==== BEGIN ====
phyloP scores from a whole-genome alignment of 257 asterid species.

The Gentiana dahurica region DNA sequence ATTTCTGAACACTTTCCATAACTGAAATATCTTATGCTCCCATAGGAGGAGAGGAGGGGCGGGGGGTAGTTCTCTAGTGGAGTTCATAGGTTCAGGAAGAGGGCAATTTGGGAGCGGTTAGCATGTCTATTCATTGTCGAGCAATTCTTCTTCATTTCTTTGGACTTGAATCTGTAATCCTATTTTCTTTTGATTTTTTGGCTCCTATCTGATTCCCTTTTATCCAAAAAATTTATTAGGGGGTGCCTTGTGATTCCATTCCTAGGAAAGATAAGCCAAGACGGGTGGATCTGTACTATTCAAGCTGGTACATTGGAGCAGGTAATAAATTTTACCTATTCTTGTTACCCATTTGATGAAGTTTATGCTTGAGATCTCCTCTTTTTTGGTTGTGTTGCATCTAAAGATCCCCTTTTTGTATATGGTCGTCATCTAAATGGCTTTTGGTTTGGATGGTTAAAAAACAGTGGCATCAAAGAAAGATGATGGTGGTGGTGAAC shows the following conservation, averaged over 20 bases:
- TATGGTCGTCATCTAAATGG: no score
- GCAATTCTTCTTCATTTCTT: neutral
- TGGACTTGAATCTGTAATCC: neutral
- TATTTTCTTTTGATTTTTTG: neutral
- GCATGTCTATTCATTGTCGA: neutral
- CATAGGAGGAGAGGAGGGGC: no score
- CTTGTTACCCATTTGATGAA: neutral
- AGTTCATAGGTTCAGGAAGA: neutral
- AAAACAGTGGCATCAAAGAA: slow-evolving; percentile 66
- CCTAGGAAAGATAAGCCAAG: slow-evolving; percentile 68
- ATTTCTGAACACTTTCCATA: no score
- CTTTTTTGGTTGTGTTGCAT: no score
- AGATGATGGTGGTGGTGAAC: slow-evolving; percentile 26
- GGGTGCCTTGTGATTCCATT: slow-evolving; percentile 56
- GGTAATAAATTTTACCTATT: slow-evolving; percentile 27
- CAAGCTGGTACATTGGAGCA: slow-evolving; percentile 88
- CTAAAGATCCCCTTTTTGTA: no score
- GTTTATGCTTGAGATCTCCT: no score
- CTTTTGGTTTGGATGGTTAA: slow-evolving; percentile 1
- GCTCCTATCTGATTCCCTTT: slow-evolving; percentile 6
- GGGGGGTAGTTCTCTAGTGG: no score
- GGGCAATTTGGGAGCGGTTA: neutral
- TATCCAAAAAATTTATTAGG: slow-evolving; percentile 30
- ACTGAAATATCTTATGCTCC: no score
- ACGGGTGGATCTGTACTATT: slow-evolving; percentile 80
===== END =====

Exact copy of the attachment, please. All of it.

phyloP scores from a whole-genome alignment of 257 asterid species.

The Gentiana dahurica region DNA sequence ATTTCTGAACACTTTCCATAACTGAAATATCTTATGCTCCCATAGGAGGAGAGGAGGGGCGGGGGGTAGTTCTCTAGTGGAGTTCATAGGTTCAGGAAGAGGGCAATTTGGGAGCGGTTAGCATGTCTATTCATTGTCGAGCAATTCTTCTTCATTTCTTTGGACTTGAATCTGTAATCCTATTTTCTTTTGATTTTTTGGCTCCTATCTGATTCCCTTTTATCCAAAAAATTTATTAGGGGGTGCCTTGTGATTCCATTCCTAGGAAAGATAAGCCAAGACGGGTGGATCTGTACTATTCAAGCTGGTACATTGGAGCAGGTAATAAATTTTACCTATTCTTGTTACCCATTTGATGAAGTTTATGCTTGAGATCTCCTCTTTTTTGGTTGTGTTGCATCTAAAGATCCCCTTTTTGTATATGGTCGTCATCTAAATGGCTTTTGGTTTGGATGGTTAAAAAACAGTGGCATCAAAGAAAGATGATGGTGGTGGTGAAC shows the following conservation, averaged over 20 bases:
- TATGGTCGTCATCTAAATGG: no score
- GCAATTCTTCTTCATTTCTT: neutral
- TGGACTTGAATCTGTAATCC: neutral
- TATTTTCTTTTGATTTTTTG: neutral
- GCATGTCTATTCATTGTCGA: neutral
- CATAGGAGGAGAGGAGGGGC: no score
- CTTGTTACCCATTTGATGAA: neutral
- AGTTCATAGGTTCAGGAAGA: neutral
- AAAACAGTGGCATCAAAGAA: slow-evolving; percentile 66
- CCTAGGAAAGATAAGCCAAG: slow-evolving; percentile 68
- ATTTCTGAACACTTTCCATA: no score
- CTTTTTTGGTTGTGTTGCAT: no score
- AGATGATGGTGGTGGTGAAC: slow-evolving; percentile 26
- GGGTGCCTTGTGATTCCATT: slow-evolving; percentile 56
- GGTAATAAATTTTACCTATT: slow-evolving; percentile 27
- CAAGCTGGTACATTGGAGCA: slow-evolving; percentile 88
- CTAAAGATCCCCTTTTTGTA: no score
- GTTTATGCTTGAGATCTCCT: no score
- CTTTTGGTTTGGATGGTTAA: slow-evolving; percentile 1
- GCTCCTATCTGATTCCCTTT: slow-evolving; percentile 6
- GGGGGGTAGTTCTCTAGTGG: no score
- GGGCAATTTGGGAGCGGTTA: neutral
- TATCCAAAAAATTTATTAGG: slow-evolving; percentile 30
- ACTGAAATATCTTATGCTCC: no score
- ACGGGTGGATCTGTACTATT: slow-evolving; percentile 80